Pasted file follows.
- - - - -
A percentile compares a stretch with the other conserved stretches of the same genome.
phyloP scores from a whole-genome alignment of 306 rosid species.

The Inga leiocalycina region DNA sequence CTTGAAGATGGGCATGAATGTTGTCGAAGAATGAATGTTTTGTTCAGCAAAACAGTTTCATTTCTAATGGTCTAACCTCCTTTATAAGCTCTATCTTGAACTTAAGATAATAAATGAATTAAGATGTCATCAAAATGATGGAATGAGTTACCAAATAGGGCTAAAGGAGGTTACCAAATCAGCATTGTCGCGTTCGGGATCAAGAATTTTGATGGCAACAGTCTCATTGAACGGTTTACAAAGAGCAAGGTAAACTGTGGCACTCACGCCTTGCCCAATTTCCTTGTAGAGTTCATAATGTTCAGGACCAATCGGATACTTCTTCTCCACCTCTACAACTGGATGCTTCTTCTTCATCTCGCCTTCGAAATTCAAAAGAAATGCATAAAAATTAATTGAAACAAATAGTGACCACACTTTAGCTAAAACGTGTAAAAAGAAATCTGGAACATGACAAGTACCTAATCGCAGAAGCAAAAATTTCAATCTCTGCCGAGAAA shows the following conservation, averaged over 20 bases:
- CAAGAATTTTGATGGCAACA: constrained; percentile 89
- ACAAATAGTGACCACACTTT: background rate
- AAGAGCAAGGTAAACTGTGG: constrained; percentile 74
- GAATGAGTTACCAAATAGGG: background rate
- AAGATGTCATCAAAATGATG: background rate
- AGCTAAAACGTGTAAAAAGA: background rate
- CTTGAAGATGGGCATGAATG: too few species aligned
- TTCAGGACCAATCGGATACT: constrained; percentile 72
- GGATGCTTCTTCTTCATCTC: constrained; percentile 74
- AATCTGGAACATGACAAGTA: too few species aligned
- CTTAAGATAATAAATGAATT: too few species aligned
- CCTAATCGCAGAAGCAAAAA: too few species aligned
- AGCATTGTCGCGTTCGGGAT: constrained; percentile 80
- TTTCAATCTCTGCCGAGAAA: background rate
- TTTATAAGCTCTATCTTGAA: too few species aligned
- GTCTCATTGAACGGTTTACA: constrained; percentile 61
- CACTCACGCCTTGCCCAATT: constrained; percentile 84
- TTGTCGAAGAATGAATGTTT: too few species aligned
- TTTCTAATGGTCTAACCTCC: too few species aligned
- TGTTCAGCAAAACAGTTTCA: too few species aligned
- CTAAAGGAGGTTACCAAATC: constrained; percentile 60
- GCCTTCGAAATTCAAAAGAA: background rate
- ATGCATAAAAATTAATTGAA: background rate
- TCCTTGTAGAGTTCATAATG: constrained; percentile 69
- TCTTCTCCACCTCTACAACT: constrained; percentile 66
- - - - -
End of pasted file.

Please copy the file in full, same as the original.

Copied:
A percentile compares a stretch with the other conserved stretches of the same genome.
phyloP scores from a whole-genome alignment of 306 rosid species.

The Inga leiocalycina region DNA sequence CTTGAAGATGGGCATGAATGTTGTCGAAGAATGAATGTTTTGTTCAGCAAAACAGTTTCATTTCTAATGGTCTAACCTCCTTTATAAGCTCTATCTTGAACTTAAGATAATAAATGAATTAAGATGTCATCAAAATGATGGAATGAGTTACCAAATAGGGCTAAAGGAGGTTACCAAATCAGCATTGTCGCGTTCGGGATCAAGAATTTTGATGGCAACAGTCTCATTGAACGGTTTACAAAGAGCAAGGTAAACTGTGGCACTCACGCCTTGCCCAATTTCCTTGTAGAGTTCATAATGTTCAGGACCAATCGGATACTTCTTCTCCACCTCTACAACTGGATGCTTCTTCTTCATCTCGCCTTCGAAATTCAAAAGAAATGCATAAAAATTAATTGAAACAAATAGTGACCACACTTTAGCTAAAACGTGTAAAAAGAAATCTGGAACATGACAAGTACCTAATCGCAGAAGCAAAAATTTCAATCTCTGCCGAGAAA shows the following conservation, averaged over 20 bases:
- CAAGAATTTTGATGGCAACA: constrained; percentile 89
- ACAAATAGTGACCACACTTT: background rate
- AAGAGCAAGGTAAACTGTGG: constrained; percentile 74
- GAATGAGTTACCAAATAGGG: background rate
- AAGATGTCATCAAAATGATG: background rate
- AGCTAAAACGTGTAAAAAGA: background rate
- CTTGAAGATGGGCATGAATG: too few species aligned
- TTCAGGACCAATCGGATACT: constrained; percentile 72
- GGATGCTTCTTCTTCATCTC: constrained; percentile 74
- AATCTGGAACATGACAAGTA: too few species aligned
- CTTAAGATAATAAATGAATT: too few species aligned
- CCTAATCGCAGAAGCAAAAA: too few species aligned
- AGCATTGTCGCGTTCGGGAT: constrained; percentile 80
- TTTCAATCTCTGCCGAGAAA: background rate
- TTTATAAGCTCTATCTTGAA: too few species aligned
- GTCTCATTGAACGGTTTACA: constrained; percentile 61
- CACTCACGCCTTGCCCAATT: constrained; percentile 84
- TTGTCGAAGAATGAATGTTT: too few species aligned
- TTTCTAATGGTCTAACCTCC: too few species aligned
- TGTTCAGCAAAACAGTTTCA: too few species aligned
- CTAAAGGAGGTTACCAAATC: constrained; percentile 60
- GCCTTCGAAATTCAAAAGAA: background rate
- ATGCATAAAAATTAATTGAA: background rate
- TCCTTGTAGAGTTCATAATG: constrained; percentile 69
- TCTTCTCCACCTCTACAACT: constrained; percentile 66